One of the major issues for Web media continues to be data. In the end, data is the thing that sets us apart. Because of interactivity, we have more information than any other medium. In fact, we have so much data, we're drowning in it. Bob Ivins, now with comScore, first stated that trying to parse web data was "like taking a drink out of a firehose." This was back when he was vice president, marketing, of I/PRO in the mid ‘90s. It was true then, and remains true today.
Given the size of the data cubes we have, it takes time to do everything. Simple reporting is a chore. Scheduled reporting is a good idea, but the adjustments that a media tracker or analyst must make to the data invariably necessitate exporting the waited-for report into a spreadsheet to make further refinements. The third-party ad-serving companies are lacking in dashboards and business rule capability that would help to automate reporting.
Given that this reporting takes so long, the time available to do real analysis of the data cube is sub-optimal. And, the reality is that it would take too long to crunch most of the data that folks want.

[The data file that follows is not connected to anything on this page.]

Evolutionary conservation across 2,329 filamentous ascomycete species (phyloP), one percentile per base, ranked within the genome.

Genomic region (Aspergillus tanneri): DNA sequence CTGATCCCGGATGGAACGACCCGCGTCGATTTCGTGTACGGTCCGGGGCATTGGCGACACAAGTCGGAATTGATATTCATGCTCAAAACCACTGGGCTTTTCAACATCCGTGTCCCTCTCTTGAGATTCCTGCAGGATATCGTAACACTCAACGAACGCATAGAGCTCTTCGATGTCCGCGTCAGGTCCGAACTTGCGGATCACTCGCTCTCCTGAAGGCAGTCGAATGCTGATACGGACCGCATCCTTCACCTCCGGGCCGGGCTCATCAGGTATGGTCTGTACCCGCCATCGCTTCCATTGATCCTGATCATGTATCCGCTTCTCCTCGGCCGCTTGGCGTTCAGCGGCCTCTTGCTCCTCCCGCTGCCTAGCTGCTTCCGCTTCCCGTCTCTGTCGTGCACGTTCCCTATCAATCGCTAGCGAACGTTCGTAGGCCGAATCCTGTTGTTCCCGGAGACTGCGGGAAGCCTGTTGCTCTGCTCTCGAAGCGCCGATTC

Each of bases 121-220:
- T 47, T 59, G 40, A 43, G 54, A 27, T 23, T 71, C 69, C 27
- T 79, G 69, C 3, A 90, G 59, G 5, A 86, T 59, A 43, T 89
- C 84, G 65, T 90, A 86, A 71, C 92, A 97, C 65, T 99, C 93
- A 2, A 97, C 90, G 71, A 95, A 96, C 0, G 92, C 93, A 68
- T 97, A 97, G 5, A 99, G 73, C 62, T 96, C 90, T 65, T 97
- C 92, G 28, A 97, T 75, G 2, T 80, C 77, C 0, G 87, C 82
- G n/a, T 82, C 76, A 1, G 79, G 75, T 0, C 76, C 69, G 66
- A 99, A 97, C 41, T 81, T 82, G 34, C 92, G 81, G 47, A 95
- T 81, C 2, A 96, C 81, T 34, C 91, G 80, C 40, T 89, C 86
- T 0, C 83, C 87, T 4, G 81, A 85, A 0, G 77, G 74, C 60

Enter the future in cloud computing. Wikipedia defines cloud computing as "a computing paradigm shift in which computing is moved away from personal computersor an individual application server to a ‘cloud' of computers. Users of the cloud only need to be concerned with the computing service being asked for, because the underlying details of how it is achieved are hidden. This method of distributed computings done by pooling computer resources and managing them via software (rather than by a human).
The services requested of a cloud are not limited to web applications, but may also include IT management tasks, such as requesting of systems, a software stack, or a specific web appliance."
I love it. Paradigm shift is back. All due to something that sounds a lot like peer-to-peer computing applied to the enterprise. Could it be that the experimentation that went on with programs like Napster 1.0 will change the face of enterprise computing?
A recent article in Business Week counted IBM, Google, Amazon, Microsoft and Yahoo at the forefront of cloud computing, which got me to thinking. Google buys DoubleClick (assuming the Europeans can clear their barriers on this). Microsoft buys aQuantive, which includes Atlas. All of a sudden the two top agency and advertiser third-party ad servers are associated with massive analytics crunching power like they've never had before. Rather than be afraid of the power that has been vested through Google and Microsoft owning so much data, let's look at this from a positive side. We could soon have the capability to answer a lot of the questions we haven't ever had the bandwidth to accomplish.
Time to think about what questions we really want to know the answers to.